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Elevating the Ordinary

Gryphon: New and Selected Stories, Charles Baxter, Pantheon Books (2011)

I have had the pleasure of hearing Charles Baxter read his work many times. He is very often introduced as a rock star of the short story. Another assertion is that he is regionalized. The stories are grounded in the Midwest and generally peopled with likable characters that lead small lives in which ordinary and yet poignant things happen. I often feel that I too am a Baxter character. Gryphon is a collection of twenty-three stories, new and selected. I have read these stories without hurry or care to reach the end; only to be astounded by the steady unveiling of character, spot on dialogue and the unembellished articulation of what it means to be human.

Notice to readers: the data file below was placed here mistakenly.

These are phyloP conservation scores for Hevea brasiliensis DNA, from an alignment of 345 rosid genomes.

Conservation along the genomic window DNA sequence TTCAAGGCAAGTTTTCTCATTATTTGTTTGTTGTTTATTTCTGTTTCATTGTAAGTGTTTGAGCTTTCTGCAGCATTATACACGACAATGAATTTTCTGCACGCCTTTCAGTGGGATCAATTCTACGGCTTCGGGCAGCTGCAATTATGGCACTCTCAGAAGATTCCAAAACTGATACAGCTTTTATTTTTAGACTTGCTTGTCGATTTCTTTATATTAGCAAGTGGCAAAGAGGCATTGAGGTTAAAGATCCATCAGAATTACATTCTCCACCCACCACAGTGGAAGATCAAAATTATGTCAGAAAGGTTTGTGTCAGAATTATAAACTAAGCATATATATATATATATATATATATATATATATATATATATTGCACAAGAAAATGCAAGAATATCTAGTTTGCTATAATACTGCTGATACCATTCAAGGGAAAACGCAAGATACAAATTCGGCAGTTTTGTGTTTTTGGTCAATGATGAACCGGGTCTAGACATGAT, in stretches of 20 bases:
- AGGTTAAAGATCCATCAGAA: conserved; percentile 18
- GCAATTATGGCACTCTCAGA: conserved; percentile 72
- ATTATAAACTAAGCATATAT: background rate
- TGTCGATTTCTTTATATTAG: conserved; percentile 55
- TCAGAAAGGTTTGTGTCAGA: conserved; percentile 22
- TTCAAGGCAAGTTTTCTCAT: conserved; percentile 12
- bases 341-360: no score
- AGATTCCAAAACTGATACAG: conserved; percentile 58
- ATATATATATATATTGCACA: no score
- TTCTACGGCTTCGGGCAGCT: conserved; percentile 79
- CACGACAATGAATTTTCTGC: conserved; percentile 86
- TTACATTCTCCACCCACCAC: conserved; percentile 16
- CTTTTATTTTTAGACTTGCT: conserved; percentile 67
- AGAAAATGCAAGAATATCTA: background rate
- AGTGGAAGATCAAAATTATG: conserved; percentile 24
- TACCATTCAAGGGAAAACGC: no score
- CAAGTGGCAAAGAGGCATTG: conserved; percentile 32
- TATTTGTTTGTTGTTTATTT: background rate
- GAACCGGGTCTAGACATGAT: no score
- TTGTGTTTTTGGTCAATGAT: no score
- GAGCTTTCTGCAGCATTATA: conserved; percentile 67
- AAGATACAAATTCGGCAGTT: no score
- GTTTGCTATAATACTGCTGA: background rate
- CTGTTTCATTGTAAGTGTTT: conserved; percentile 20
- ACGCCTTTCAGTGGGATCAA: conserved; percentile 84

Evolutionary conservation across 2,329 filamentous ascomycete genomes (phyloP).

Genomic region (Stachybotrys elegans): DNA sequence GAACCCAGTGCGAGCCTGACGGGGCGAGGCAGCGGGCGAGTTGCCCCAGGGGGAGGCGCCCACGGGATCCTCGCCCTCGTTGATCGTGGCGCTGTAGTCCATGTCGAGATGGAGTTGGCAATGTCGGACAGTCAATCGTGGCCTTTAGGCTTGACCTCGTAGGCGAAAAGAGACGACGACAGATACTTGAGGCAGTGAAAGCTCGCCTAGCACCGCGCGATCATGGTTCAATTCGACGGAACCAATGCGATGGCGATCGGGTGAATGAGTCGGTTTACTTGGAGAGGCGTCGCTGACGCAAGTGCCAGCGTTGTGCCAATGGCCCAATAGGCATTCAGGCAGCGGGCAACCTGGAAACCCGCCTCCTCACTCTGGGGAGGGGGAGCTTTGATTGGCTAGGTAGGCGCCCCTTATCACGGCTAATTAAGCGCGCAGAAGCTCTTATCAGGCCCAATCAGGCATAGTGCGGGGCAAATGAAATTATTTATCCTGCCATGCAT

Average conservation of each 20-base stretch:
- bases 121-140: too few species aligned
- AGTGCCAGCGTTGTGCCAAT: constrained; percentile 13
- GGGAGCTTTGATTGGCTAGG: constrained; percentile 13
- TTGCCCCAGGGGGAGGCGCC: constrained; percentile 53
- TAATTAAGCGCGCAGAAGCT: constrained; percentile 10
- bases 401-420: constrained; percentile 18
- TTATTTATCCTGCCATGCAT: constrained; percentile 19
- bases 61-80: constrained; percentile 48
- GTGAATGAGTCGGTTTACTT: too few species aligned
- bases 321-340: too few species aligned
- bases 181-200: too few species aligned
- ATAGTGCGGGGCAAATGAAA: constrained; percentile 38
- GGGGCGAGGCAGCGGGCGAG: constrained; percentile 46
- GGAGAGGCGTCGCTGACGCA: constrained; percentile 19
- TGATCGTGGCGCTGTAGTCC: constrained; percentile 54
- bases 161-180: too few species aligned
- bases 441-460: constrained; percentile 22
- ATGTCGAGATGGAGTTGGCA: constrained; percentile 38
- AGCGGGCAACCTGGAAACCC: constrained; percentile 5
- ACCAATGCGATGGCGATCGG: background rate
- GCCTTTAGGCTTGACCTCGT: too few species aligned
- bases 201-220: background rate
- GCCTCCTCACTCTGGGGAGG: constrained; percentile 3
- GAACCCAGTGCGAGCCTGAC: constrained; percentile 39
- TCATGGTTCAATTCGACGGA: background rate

The Eleventh Floor is a father-son story. It is set in an upscale apartment; there’s reference to a Barcelona chair and a Lichtenstein on the wall, not to mention the comings and goings of a Peruvian housekeeper. Mr. Bradbury considers his drinking before lunch his weekend hobby. Eric is his college age son who is about to embark on a year long retreat to a cabin in the woods, but needs a bit of cash from Dad to do so. Mr. Bradbury’s response is “I didn’t think your generation indulged in such hefty idealism. I thought they were all designing computers and snorting the profits gram by gram. But this, a rustication, living in cabins and searching the soul, why, it’s positively Russian.” The following quote is an impressive example of Baxter’s enviable handling of subtext. “If your mother were still alive, I’d be getting all riled up and telling you to get settled down and finish your studies and all that sort of thing. Mothers don’t like it when their sons go off sulking into the woods.” The “rustication” doesn’t last, and when Eric next appears it is with Darlene, a grocery store cashier who we quickly learn has one year of community college, can tune a car, and suffers from insomnia. Dad’s retort, “Oh, I get it. You went up north looking for nature, and you found it, and you brought it back.” Offering unwanted embellishments he adds, “Overbite, straight hair, chapped hands, whopping tits, and all.” Eric and Darlene are in love, and while Mr. Bradbury finds Eric’s emotional gushing “deplorable” the story moves quickly to its finish. During a long wakeful night there are tender moments between Eric and Darlene that are secretly overheard or observed by Mr. Bradbury. “It wasn’t whispering so much as a drone from his son.” “Daisy and Tom and Jordon Baker undramatically droned into existence.” And later, eavesdropping, he watches Eric ceremoniously prepare a sandwich. For Eric and Darlene the night is passed with shared intimacies while Mr. Bradbury’s eleventh floor bedroom view is starkly singular.